The fat ginger who overdosed on heroin?! and left behind a girlfriend who wouldn't marry him with 3 kids...yikes. I guess you can be an overweight drug addict and kill yourself and still come out smelling like roses if your an actor with "talent".

    Anyone remember his role in "Along Came Polly"? He taught me the word "sharted"....that's about all I remember about him.

    February 7, 2014 at 3:33 pm |
    • Laurie

      If you remember only one stupid thing about a role he played, by what authority to you comment on him, his life or his choices? As you find significance in his weight, I find significance in the screen name you use: It indicates mindlessness, something your post demonstrates so well. His talent and his drug use are mutually exclusive. No point in drawing lines when there are no dots to connect. One hopes you find fitting outlets for all that holiness.

      It never fialsrnparallels parallelsThe less they have to say, the more they show it.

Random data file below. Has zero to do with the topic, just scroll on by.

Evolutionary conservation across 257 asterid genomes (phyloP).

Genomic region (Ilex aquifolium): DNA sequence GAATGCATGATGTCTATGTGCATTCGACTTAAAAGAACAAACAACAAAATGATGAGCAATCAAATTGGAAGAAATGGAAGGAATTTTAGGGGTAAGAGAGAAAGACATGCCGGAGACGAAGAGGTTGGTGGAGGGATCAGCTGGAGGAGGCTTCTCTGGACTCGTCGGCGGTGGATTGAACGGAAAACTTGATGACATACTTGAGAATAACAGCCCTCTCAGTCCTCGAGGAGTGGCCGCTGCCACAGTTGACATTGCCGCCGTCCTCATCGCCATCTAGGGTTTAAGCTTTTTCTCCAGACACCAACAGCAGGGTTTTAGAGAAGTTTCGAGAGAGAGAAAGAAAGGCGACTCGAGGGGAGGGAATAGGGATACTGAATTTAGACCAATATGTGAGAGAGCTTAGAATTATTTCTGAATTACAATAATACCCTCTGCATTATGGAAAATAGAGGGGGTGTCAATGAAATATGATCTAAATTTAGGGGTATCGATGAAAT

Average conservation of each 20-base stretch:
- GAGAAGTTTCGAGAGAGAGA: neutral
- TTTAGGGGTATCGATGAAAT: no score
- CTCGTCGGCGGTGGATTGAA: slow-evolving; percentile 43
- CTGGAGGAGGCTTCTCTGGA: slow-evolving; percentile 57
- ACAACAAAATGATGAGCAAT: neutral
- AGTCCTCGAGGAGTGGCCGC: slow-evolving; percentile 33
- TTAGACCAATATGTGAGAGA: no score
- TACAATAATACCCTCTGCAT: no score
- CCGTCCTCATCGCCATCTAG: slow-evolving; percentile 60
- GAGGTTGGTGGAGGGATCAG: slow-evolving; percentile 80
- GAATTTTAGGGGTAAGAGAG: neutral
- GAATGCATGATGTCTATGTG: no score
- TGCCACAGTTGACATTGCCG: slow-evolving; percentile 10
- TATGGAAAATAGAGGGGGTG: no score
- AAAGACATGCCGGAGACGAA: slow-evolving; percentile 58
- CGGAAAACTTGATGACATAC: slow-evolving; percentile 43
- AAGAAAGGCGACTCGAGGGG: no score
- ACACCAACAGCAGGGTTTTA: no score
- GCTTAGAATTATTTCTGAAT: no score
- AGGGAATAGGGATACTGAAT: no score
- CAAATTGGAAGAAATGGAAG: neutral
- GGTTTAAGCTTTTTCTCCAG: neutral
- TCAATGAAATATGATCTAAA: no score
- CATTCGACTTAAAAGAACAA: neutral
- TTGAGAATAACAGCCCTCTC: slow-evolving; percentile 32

February 7, 2014 at 5:30 pm |
    • Valley Girl

      'He taught me the word "sharted"....that's about all I remember about him.'

      That sums you up nicely.

      February 7, 2014 at 10:33 pm |
      • Laurie

        "That sums you up nicely."

        Pithy and funny.

        February 7, 2014 at 11:30 pm |
  16. Name*bak

    Father,I am a Catholic with many of Seymours feelings abt the religion but we as kids were brain washed into thinking when someone commits suicide and he did ,we were not to give him a mass nor Catholic burial.